‘The Two Towers‘ by J.R.R. Tolkien is the second installation in the Lord of the Rings trilogy. Gimlo, Aragon, and Legolas descend the hills of Emyn Muil into the land of Rohan hot on the trails of a band of Orcs to rescue their friends Merry and Pippin. Far to the east, Frodo and Sam are lost in the hills till they notice they are being followed by the creature Gollum. They set a trap and capture him, and then made him swear by the Ring to guide them to Mordor.
Frodo Baggins is the main protagonist and the Ringbearer. At the end of ‘The Fellowship of the Ring,’ he decided to travel on to Mordor alone to save the rest of the Fellowship from the temptation of the Ring but was followed by his servant Sam. Frodo, though small and unassuming like most Hobbits, is a heroic figure in the book. His disinterest in the power promised by the One Ring and his willingness to enter a dangerous quest to strange lands sets him apart.
By the time he encounters Gollum in ‘The Two Towers,’ he was much changed from the Hobbit who wished Bilbo had killed him. He treats Gollum with kindness and sought to protect him from Sam and his bright Elven sword, earning him Gollum’s adoration. He also treats his servant Sam as an equal, earning him Sam’s loyalty and devotion. Because of his disinterest in the Ring, it could not readily corrupt him but soon proved a physical and mental burden. A shadow of despair and depression soon descended on the Ringbearer, and he depended on Sam to care for him and cheer him up.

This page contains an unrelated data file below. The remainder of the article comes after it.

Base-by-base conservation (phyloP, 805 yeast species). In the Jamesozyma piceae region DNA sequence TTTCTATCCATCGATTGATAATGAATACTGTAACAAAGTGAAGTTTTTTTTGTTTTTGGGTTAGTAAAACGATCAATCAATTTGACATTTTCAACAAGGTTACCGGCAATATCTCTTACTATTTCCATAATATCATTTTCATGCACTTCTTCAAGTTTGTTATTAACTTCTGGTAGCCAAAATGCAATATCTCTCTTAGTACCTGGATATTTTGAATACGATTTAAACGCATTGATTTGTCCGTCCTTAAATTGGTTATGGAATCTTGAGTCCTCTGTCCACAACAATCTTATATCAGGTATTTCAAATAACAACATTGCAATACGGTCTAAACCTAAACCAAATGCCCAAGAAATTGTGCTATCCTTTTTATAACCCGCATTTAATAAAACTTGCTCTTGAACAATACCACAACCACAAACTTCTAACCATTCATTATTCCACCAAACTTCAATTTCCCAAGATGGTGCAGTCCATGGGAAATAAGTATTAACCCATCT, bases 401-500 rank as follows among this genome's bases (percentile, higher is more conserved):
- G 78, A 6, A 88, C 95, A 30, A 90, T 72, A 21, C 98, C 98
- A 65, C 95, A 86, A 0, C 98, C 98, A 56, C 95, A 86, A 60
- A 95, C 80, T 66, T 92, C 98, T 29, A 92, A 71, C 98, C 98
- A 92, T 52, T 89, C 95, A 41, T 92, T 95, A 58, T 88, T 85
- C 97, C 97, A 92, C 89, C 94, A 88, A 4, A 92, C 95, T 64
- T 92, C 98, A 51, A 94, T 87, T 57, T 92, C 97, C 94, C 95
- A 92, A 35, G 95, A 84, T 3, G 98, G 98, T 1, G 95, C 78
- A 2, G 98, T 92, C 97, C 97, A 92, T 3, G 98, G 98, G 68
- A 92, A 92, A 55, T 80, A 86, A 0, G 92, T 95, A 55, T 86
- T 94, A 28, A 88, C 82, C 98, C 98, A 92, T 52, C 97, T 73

Aragorn was a Chieftain of the Dúnedain of the North and the rightful heir to the throne of Gondor. A skilled ranger, Aragorn takes on a leadership role in ‘The Two Towers,’ guiding the scattered members of the Fellowship. He is forced to decide between following Frodo and rescuing Merry and Pippin from a company of Orcs. Aragorn decides to pursue the Orc company, leading Legolas and Gimli on a chase across the fields of Rohan. Despite the hopelessness of the situation, Aragorn refuses to give up and abandon the Hobbits.
After reuniting with Gandalf, Aragorn assisted in the defense of Rohan during the battle of Helm’s Deep. Humble and level-headed, Aragorn longs for the day he can return to Gondor but trusts the counsel of Gandalf and goes where he’s needed most.
Gandalf the White